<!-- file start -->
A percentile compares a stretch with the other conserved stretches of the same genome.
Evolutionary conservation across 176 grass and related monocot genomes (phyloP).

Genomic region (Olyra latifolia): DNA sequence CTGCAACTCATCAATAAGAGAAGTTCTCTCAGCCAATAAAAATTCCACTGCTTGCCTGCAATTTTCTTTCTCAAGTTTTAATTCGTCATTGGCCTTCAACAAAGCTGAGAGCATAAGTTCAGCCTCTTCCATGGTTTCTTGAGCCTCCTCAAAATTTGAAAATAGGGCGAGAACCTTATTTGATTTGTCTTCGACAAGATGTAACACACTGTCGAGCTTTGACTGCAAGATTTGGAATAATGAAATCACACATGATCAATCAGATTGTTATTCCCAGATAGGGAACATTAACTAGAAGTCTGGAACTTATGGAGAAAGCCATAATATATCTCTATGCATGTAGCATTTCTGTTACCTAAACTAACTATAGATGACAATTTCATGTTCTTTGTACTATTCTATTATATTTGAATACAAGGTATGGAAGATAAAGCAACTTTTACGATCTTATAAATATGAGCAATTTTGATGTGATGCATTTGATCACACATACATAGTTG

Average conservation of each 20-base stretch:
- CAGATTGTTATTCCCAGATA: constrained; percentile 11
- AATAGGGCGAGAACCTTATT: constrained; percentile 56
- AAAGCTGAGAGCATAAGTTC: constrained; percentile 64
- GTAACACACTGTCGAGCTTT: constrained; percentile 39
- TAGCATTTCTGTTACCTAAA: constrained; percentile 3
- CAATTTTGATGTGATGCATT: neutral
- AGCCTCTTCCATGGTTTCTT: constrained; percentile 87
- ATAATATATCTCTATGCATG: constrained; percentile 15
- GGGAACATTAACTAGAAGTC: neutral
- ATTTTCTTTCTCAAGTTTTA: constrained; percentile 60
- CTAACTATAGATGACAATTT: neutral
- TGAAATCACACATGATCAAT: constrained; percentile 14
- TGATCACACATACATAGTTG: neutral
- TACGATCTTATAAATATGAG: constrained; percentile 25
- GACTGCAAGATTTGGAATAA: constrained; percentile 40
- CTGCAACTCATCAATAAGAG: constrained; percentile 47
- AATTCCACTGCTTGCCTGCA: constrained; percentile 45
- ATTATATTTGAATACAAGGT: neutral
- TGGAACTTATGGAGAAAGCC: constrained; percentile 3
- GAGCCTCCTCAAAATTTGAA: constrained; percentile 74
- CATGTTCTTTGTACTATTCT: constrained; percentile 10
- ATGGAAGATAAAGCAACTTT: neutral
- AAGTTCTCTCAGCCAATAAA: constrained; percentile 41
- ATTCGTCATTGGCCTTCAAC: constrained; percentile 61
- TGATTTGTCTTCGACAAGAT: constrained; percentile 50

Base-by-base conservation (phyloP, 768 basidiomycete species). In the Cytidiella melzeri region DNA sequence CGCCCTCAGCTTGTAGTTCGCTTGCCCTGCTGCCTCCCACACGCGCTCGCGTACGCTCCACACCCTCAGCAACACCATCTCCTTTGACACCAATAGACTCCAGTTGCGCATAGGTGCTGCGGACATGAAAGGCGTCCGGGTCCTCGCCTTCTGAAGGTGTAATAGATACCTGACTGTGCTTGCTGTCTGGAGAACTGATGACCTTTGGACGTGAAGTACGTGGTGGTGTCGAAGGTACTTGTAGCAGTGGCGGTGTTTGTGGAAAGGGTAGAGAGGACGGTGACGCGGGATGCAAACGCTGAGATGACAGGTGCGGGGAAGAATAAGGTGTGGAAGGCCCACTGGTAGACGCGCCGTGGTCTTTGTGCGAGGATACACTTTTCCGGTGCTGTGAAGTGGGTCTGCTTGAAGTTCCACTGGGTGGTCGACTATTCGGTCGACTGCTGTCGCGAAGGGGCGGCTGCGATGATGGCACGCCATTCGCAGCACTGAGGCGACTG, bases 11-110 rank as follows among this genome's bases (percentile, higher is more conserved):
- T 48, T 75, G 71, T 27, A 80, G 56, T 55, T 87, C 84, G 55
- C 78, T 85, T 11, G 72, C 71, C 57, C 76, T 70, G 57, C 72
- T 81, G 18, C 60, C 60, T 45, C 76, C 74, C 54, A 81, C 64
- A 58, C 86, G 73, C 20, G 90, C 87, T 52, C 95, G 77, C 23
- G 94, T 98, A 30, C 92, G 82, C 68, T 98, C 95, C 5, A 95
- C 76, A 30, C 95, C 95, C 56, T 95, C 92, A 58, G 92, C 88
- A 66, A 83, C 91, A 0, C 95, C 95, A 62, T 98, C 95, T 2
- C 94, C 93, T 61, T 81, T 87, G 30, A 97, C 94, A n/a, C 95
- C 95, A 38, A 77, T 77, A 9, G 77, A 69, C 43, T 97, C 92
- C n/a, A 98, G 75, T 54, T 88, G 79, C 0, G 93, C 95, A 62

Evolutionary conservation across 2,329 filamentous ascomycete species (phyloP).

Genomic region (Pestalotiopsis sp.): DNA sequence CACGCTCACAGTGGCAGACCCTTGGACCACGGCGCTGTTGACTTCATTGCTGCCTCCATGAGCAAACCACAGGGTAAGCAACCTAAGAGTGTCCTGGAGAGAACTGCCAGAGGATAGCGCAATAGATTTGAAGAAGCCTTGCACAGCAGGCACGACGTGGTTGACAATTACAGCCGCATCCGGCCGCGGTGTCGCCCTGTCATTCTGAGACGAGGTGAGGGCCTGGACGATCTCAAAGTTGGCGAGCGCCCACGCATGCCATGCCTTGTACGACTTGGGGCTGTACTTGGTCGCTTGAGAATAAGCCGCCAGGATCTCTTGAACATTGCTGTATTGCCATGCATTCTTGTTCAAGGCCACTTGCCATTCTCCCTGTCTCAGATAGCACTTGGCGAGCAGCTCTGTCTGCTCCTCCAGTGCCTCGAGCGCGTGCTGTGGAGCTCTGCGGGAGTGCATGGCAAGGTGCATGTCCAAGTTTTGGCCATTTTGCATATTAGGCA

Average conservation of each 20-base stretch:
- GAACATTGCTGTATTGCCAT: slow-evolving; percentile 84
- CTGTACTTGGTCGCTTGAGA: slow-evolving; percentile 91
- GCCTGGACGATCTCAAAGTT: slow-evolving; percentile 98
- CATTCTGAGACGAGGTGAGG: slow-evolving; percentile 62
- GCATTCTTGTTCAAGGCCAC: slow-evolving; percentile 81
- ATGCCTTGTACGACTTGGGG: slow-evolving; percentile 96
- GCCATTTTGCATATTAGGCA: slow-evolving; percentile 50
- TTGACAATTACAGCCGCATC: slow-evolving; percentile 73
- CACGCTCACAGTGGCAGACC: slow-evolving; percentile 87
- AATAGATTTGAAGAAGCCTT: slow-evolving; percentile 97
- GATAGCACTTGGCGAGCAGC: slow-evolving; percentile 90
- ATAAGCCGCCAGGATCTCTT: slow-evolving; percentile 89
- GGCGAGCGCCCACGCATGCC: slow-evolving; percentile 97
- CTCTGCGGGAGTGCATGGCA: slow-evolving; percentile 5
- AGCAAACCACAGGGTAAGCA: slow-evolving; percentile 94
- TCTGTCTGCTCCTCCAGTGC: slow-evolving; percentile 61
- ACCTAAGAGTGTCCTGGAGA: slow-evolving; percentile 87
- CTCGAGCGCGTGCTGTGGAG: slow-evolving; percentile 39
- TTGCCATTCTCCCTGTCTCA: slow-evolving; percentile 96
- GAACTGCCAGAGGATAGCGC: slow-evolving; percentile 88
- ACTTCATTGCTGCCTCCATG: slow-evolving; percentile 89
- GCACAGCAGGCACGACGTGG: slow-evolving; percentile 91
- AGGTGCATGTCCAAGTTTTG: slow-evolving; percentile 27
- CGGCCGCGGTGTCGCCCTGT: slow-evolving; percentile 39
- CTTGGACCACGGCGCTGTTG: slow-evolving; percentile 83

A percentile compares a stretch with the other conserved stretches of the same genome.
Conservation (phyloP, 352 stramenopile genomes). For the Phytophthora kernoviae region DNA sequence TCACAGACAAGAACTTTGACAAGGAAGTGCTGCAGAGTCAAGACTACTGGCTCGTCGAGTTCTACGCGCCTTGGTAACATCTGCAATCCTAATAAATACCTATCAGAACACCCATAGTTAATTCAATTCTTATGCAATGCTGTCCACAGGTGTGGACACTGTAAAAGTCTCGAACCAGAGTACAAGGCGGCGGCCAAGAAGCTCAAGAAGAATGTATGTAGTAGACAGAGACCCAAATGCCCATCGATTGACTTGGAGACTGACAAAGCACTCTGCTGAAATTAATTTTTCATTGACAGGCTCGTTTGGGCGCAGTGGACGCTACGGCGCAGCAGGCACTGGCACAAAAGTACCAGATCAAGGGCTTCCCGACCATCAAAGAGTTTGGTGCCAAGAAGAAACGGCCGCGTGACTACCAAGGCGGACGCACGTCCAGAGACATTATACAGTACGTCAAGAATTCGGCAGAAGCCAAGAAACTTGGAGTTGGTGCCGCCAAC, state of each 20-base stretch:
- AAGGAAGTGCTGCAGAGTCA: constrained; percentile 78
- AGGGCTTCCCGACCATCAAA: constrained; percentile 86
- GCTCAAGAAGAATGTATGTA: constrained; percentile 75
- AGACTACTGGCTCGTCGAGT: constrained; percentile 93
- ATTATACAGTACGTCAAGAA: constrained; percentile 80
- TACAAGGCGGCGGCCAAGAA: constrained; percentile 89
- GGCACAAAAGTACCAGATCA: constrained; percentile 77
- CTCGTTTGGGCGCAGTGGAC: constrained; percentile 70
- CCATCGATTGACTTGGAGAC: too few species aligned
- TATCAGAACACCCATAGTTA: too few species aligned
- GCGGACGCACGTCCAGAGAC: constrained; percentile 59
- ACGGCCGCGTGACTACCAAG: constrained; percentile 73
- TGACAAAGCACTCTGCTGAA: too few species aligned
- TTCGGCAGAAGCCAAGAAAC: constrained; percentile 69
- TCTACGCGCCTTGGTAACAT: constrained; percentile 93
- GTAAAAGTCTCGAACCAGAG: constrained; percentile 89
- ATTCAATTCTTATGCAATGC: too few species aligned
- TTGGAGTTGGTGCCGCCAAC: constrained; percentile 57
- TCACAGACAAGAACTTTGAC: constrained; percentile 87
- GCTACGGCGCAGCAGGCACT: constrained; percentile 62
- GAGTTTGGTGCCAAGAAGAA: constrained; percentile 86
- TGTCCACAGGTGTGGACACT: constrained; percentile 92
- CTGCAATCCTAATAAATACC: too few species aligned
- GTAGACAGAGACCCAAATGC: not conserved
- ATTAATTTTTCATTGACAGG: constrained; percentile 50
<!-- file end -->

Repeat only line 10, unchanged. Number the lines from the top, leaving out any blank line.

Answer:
- CAATTTTGATGTGATGCATT: neutral